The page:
DIANNE BYSTROM: Luncheon Speaker Records Message to OBA Membership

Dianne Bystrom
Scott Stewart
The Daily Record

The coronavirus may have put the kibosh on plans for the Omaha Bar Association’s annual Law Day luncheon, but that doesn’t mean the keynote presentation is nixed.

Dianne Bystrom, retired director of the Carrie Chapman Catt Center for Women and Politics at Iowa State University, recorded a 15-minute presentation exploring the history of women’s suffrage nationally and in Nebraska for OBA members. Watch it at omahabarassociation.com/page/LawDay2020.

“The women’s suffrage campaign in the United States was very long – 72 years in fact,” said Bystrom, who delivers similar remarks on the history of women’s suffrage for Humanities Nebraska. “It was actually 64 years in the state of Nebraska.”

The movement spanned three generations, and early suffragists like Amelia Bloomer (featured on page 4) didn’t live to see the ratification of the 19th Amendment in 1920. But they inspired later suffragists like Rheta Childe Dorr (also featured on page 4) to keep fighting.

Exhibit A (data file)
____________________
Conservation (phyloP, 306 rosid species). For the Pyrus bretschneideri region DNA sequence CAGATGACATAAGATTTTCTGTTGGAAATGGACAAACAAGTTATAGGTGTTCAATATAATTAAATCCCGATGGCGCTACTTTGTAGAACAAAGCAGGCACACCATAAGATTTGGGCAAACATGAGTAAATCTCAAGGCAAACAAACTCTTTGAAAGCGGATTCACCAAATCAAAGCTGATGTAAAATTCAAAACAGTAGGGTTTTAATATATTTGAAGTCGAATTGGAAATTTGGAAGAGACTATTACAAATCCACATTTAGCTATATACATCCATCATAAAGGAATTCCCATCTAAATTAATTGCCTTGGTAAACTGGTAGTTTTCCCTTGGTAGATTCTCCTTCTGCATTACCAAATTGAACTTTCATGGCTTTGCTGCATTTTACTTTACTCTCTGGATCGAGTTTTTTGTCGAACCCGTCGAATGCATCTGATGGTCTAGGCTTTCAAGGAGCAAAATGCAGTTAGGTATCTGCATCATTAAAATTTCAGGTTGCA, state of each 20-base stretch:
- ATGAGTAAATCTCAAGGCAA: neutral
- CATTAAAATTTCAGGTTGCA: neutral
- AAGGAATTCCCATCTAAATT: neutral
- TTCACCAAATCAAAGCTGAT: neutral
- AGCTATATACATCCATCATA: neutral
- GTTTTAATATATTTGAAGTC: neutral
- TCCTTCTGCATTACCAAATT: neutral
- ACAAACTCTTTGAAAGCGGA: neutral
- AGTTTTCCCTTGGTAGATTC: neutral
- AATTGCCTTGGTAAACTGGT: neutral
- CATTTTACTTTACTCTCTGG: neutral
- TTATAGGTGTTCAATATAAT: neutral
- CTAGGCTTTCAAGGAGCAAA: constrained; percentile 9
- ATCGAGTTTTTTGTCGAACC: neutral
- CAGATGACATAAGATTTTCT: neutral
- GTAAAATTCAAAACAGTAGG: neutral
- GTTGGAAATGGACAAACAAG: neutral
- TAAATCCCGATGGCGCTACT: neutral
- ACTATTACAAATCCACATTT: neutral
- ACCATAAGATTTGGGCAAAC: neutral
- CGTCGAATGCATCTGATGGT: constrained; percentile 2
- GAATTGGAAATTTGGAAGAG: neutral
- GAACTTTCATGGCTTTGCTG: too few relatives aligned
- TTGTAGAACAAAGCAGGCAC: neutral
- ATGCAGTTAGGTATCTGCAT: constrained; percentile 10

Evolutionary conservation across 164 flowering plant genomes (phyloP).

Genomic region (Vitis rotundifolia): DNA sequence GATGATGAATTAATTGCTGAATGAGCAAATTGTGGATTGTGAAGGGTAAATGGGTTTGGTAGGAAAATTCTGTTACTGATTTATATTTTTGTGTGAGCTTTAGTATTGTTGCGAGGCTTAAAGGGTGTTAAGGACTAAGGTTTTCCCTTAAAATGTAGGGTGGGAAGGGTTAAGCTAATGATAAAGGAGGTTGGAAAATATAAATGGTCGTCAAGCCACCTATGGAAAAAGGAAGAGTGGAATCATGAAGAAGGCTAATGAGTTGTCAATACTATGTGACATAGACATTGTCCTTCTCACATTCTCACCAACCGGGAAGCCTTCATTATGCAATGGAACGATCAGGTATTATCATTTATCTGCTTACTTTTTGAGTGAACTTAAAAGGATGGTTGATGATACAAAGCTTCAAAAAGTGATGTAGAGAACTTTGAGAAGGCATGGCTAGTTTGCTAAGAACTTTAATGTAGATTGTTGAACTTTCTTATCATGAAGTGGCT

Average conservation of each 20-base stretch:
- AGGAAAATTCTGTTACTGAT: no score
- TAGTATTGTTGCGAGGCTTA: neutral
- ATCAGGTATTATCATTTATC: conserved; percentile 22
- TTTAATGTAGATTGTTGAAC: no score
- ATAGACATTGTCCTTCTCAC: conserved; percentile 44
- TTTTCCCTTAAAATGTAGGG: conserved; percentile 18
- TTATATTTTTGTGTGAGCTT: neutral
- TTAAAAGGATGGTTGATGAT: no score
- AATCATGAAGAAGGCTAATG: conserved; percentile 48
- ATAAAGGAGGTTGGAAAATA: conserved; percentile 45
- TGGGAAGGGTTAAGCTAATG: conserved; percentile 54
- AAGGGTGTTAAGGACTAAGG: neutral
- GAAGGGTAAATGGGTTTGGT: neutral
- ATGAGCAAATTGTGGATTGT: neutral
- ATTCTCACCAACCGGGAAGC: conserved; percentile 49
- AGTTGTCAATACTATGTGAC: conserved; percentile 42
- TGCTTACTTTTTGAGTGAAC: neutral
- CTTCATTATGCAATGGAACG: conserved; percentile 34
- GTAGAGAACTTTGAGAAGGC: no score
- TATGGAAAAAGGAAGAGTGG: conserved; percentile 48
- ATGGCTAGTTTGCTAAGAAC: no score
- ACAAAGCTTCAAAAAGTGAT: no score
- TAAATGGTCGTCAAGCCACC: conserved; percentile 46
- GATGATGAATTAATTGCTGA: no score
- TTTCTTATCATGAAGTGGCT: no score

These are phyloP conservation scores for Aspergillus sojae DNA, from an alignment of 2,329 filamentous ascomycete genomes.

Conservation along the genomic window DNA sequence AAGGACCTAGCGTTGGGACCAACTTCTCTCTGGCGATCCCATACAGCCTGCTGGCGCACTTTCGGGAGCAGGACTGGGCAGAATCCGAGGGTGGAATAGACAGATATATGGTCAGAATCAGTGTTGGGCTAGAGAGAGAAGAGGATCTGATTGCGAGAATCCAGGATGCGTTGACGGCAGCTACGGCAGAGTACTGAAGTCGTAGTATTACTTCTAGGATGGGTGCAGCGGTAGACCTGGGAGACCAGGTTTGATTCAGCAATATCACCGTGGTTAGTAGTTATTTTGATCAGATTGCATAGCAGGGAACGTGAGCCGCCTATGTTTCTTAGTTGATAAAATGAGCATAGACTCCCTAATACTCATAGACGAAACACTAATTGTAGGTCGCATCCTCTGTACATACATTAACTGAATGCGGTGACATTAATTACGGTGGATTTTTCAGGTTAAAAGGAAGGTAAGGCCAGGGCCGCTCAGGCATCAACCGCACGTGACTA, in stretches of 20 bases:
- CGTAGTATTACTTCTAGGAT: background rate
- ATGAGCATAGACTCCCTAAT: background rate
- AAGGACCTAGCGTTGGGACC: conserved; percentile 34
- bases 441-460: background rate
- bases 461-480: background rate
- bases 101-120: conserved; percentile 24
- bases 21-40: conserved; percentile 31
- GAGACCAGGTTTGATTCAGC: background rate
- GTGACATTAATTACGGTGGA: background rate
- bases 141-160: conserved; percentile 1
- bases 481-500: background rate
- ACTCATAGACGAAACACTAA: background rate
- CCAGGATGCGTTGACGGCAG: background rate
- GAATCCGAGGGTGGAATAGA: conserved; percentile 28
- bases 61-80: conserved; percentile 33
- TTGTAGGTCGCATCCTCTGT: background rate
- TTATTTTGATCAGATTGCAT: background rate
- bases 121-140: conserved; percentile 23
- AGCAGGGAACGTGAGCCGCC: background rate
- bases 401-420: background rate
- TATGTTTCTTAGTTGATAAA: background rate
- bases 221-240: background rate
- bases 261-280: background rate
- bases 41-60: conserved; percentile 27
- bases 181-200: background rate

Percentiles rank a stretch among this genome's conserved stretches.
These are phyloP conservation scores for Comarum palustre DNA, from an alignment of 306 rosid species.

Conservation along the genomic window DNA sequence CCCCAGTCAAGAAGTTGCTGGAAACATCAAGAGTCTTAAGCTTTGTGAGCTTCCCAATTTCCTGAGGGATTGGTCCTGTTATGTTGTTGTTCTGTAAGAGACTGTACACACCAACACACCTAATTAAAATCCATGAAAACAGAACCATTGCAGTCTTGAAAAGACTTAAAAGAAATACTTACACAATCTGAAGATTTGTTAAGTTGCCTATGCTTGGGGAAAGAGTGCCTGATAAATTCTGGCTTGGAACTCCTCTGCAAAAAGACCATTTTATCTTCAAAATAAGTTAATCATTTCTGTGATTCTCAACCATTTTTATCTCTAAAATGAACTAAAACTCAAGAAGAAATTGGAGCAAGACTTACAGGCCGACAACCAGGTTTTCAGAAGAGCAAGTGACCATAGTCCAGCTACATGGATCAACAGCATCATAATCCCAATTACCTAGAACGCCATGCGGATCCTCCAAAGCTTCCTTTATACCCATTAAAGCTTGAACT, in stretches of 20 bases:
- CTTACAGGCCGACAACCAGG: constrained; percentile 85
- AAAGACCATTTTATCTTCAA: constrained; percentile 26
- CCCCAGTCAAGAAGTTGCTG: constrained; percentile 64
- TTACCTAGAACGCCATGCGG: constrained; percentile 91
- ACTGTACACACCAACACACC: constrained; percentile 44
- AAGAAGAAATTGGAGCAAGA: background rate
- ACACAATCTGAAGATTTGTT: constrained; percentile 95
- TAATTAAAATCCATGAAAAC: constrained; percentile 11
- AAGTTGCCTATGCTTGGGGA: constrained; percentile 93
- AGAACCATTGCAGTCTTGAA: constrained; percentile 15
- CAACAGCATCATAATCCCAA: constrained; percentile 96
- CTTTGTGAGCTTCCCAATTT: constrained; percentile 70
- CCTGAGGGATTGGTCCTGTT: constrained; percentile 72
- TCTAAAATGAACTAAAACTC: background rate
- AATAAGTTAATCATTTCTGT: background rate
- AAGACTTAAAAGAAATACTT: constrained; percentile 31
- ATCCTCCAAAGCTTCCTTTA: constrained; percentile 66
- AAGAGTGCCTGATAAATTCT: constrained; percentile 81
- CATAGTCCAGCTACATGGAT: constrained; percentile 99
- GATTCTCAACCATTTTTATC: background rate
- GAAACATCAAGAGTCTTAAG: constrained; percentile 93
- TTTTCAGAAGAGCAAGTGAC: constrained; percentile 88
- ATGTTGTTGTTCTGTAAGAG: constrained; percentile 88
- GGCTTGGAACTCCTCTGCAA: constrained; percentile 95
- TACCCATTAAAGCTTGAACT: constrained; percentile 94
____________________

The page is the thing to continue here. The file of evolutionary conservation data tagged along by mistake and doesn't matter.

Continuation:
Nebraska had several opportunities to be at the forefront of extending the right to vote to women. Following a speech to the territorial legislature by Bloomer, some legislators adopted a women’s suffrage measure on Jan. 25, 1856, but it failed to pass both chambers.

In 1867, Nebraska was the second state in the nation to allow women to vote in school elections. However, the state restricted it to male citizens and unmarried women in 1875, and in 1881 extended it to include women with school-age children.

In 1871, delegates writing the state’s constitution attempted to adopt a women’s suffrage amendment, but both the amendment and the constitution failed to earn popular support. In 1875, another attempt was made to include it in the state constitution, but ultimately the vote was delined to women, criminals and the mentally ill. Another campaign was run in 1882 to allow Nebraska women to vote, but it also failed.


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